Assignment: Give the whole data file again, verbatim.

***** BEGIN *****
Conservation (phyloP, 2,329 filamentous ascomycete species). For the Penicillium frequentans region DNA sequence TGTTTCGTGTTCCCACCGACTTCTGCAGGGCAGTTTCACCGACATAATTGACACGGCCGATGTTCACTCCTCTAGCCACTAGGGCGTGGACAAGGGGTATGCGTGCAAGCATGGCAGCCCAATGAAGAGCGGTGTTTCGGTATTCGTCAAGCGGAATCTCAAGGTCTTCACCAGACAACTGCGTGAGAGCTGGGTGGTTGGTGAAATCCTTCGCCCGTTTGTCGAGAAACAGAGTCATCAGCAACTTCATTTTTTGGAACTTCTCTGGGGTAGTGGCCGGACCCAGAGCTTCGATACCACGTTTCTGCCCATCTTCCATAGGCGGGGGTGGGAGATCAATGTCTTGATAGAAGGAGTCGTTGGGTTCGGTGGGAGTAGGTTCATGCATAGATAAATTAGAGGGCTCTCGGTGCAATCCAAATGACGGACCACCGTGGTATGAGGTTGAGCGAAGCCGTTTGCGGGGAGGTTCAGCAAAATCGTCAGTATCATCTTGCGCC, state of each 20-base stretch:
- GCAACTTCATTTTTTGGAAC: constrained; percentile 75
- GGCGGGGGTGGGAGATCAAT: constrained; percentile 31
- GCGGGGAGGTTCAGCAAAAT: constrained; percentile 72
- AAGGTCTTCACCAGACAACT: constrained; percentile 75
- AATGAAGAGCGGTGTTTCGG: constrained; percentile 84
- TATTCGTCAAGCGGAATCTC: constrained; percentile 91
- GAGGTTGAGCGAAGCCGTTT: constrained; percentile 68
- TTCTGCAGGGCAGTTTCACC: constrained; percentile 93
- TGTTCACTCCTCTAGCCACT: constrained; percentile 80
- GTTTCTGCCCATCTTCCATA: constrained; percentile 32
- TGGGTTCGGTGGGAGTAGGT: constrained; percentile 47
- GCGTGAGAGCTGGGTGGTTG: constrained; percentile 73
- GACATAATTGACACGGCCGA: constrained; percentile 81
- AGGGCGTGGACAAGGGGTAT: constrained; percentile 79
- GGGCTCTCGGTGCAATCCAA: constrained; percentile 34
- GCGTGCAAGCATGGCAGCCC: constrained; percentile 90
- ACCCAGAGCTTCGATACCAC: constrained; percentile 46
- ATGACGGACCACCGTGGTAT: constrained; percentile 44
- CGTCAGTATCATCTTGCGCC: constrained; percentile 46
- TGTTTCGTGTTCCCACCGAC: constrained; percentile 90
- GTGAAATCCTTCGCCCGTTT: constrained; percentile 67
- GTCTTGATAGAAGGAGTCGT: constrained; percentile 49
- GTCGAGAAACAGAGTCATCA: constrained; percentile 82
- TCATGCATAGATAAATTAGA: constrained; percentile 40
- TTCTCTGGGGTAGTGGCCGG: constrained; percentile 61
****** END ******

Conservation (phyloP, 2,329 filamentous ascomycete species). For the Penicillium frequentans region DNA sequence TGTTTCGTGTTCCCACCGACTTCTGCAGGGCAGTTTCACCGACATAATTGACACGGCCGATGTTCACTCCTCTAGCCACTAGGGCGTGGACAAGGGGTATGCGTGCAAGCATGGCAGCCCAATGAAGAGCGGTGTTTCGGTATTCGTCAAGCGGAATCTCAAGGTCTTCACCAGACAACTGCGTGAGAGCTGGGTGGTTGGTGAAATCCTTCGCCCGTTTGTCGAGAAACAGAGTCATCAGCAACTTCATTTTTTGGAACTTCTCTGGGGTAGTGGCCGGACCCAGAGCTTCGATACCACGTTTCTGCCCATCTTCCATAGGCGGGGGTGGGAGATCAATGTCTTGATAGAAGGAGTCGTTGGGTTCGGTGGGAGTAGGTTCATGCATAGATAAATTAGAGGGCTCTCGGTGCAATCCAAATGACGGACCACCGTGGTATGAGGTTGAGCGAAGCCGTTTGCGGGGAGGTTCAGCAAAATCGTCAGTATCATCTTGCGCC, state of each 20-base stretch:
- GCAACTTCATTTTTTGGAAC: constrained; percentile 75
- GGCGGGGGTGGGAGATCAAT: constrained; percentile 31
- GCGGGGAGGTTCAGCAAAAT: constrained; percentile 72
- AAGGTCTTCACCAGACAACT: constrained; percentile 75
- AATGAAGAGCGGTGTTTCGG: constrained; percentile 84
- TATTCGTCAAGCGGAATCTC: constrained; percentile 91
- GAGGTTGAGCGAAGCCGTTT: constrained; percentile 68
- TTCTGCAGGGCAGTTTCACC: constrained; percentile 93
- TGTTCACTCCTCTAGCCACT: constrained; percentile 80
- GTTTCTGCCCATCTTCCATA: constrained; percentile 32
- TGGGTTCGGTGGGAGTAGGT: constrained; percentile 47
- GCGTGAGAGCTGGGTGGTTG: constrained; percentile 73
- GACATAATTGACACGGCCGA: constrained; percentile 81
- AGGGCGTGGACAAGGGGTAT: constrained; percentile 79
- GGGCTCTCGGTGCAATCCAA: constrained; percentile 34
- GCGTGCAAGCATGGCAGCCC: constrained; percentile 90
- ACCCAGAGCTTCGATACCAC: constrained; percentile 46
- ATGACGGACCACCGTGGTAT: constrained; percentile 44
- CGTCAGTATCATCTTGCGCC: constrained; percentile 46
- TGTTTCGTGTTCCCACCGAC: constrained; percentile 90
- GTGAAATCCTTCGCCCGTTT: constrained; percentile 67
- GTCTTGATAGAAGGAGTCGT: constrained; percentile 49
- GTCGAGAAACAGAGTCATCA: constrained; percentile 82
- TCATGCATAGATAAATTAGA: constrained; percentile 40
- TTCTCTGGGGTAGTGGCCGG: constrained; percentile 61